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Trump delivers restrained victory speech with teleprompter

Presumptive GOP nominee Donald Trump stood behind a podium at his golf club in Westchester and gave the speech that many of his Republican allies have been hoping for: sober and trying to sell his policy ideas on trade, foreign policy and job creation. It was to be the beginning of a new chapter moving into the general election.

"Just remember this, I'm going to be your champion," Trump said. He literally entered the room to the sound of Queen's "We Are The Champions" blasting.

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Republican U.S. presidential candidate Donald Trump pumps his fist at the end if his statement at a campaign event on the day that several states held presidential primary elections, including California, at the Trump National Golf Club Westchester in Briarcliff Manor, New York, U.S., June 7, 2016.

REUTERS/Mike Segar - RTSGHE3

But that didn't tell the whole story.

The environment surrounding the Trump candidacy has been perilous. The election night speech came amid a stormy backdrop, as a chorus of Republicans spent the last 96 hours walking sideways away from him - denouncing his attacks on the ethnicity of the Hispanic federal judge presiding over Trump University lawsuits, Gonzalo Curiel. One prominent Republican, Sen. Mark Kirk (R-IL), in a tough re-election fight, even rescinded his endorsement of Trump on Tuesday. Speaker Paul Ryan called his comments "racist."

Trump gave the speech with the assistance of teleprompters, which he has previously derided for being a tool of entrenched politicians. He has even called for banning them for presidential candidates. The Tuesday evening speech was noticeably different than the free-wheeling, informal Trump at rallies. He outlined some of his key talking points on the stump - that he would fight for "the American worker" and that in regards to his foreign policy, the "we will never enter into any conflict unless it makes us safer as a nation."

For this speech, Trump didn't make a single mention of any of the key pillars of his platform: That he would temporarily bar Muslims from coming into the country, would deport every single undocumented immigrant that is currently residing in the United States and build a wall along the Southern border to keep them out.

He has given these types of measured election night remarks before - giving Republicans hope in the past that he was ready to become the general election nominee needed to win the White House. Each time, a new firestorm has erupted soon after.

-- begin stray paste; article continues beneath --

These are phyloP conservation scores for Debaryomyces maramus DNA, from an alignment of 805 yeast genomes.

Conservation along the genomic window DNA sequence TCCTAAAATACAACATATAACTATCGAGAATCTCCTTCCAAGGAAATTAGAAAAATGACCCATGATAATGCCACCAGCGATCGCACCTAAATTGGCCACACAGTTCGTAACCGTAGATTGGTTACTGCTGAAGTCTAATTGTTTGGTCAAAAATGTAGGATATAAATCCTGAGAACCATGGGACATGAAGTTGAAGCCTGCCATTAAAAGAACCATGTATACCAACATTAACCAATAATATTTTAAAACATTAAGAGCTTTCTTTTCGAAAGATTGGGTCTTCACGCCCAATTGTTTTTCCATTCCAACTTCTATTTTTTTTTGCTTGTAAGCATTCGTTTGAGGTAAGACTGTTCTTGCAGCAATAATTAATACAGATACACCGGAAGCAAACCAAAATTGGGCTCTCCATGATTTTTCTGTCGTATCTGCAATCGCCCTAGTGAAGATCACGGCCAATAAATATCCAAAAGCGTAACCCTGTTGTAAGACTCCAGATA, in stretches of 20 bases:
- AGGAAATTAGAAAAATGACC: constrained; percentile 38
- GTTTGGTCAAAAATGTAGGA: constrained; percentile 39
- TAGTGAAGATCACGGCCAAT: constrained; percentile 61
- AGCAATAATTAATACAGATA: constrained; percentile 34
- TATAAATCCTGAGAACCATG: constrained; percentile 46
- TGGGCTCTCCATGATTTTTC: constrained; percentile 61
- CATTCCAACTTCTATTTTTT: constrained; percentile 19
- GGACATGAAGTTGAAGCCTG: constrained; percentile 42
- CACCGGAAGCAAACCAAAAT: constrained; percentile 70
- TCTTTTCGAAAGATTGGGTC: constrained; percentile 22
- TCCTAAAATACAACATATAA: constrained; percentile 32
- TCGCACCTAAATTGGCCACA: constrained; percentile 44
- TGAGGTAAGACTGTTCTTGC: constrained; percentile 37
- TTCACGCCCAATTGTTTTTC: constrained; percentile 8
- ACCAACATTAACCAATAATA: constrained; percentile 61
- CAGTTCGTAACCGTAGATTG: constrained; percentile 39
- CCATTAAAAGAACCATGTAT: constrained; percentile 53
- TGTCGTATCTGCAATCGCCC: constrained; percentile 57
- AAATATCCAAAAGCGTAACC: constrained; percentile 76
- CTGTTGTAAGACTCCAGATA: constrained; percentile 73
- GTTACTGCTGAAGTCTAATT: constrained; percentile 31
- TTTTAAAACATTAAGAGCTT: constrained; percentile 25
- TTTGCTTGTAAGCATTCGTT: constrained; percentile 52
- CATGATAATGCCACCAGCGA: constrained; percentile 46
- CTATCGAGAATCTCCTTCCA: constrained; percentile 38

Trump did, however, focus some firepower on Bill and Hillary Clinton. Hillary Clinton clinched the Democratic nomination Monday, CBS News reported. The Clintons, Trump said, have "have turned the politics of personal enrichment into an art form for themselves."

He announced that he would be giving a speech next week entirely focused on the Clintons' history.

"I wonder if the press will want to attend," Trump said. "Who knows?"

Trump paused and then launched into another attack on the presumptive Democratic nominee.

"Hillary Clinton turned the State Department into her private hedge fund," Trump said.

Trump also attacked Clinton for having "invaded Libya, destabilized Iraq, unleashed ISIS, and threw Syria into chaos." He left out that he is on the record having supported both the Libyan intervention and the Iraq War before the invasion. He even admitted to "Face The Nation" anchor John Dickerson on Sunday that he supported some form of intervention in Libya.

Trump addressed the topic of the Republicans who have lambasted him over his comments on Curiel. Roughly an hour after his remarks ended, Trump told Fox News' Sean Hannity in an interview airing Tuesday and Wednesday. He told angry Republicans to "get over it."

"There's a lot of anger, I guess," Trump said. "Anger. They can't come back. They can't get over it. So, they have to get over it, ideally. As to whether or not they endorse me? It's okay if they don't. But, they have get over it, they shouldn't be so angry for so long."

Trump might not be leaving upset Republicans with much choice other than to "get over it." Most top Republicans, like Speaker Ryan, have said that they still believe Trump is a better choice than Clinton, even if they are calling his comments "racist."

The interview with Hannity might not do much to assuage Republicans weary of defending his controversial statements.

As Arizona Sen. Jeff Flake said, after announcing that he too could not support Trump as the nominee currently, "Let's face it: meet the old Trump -- just like the new Trump."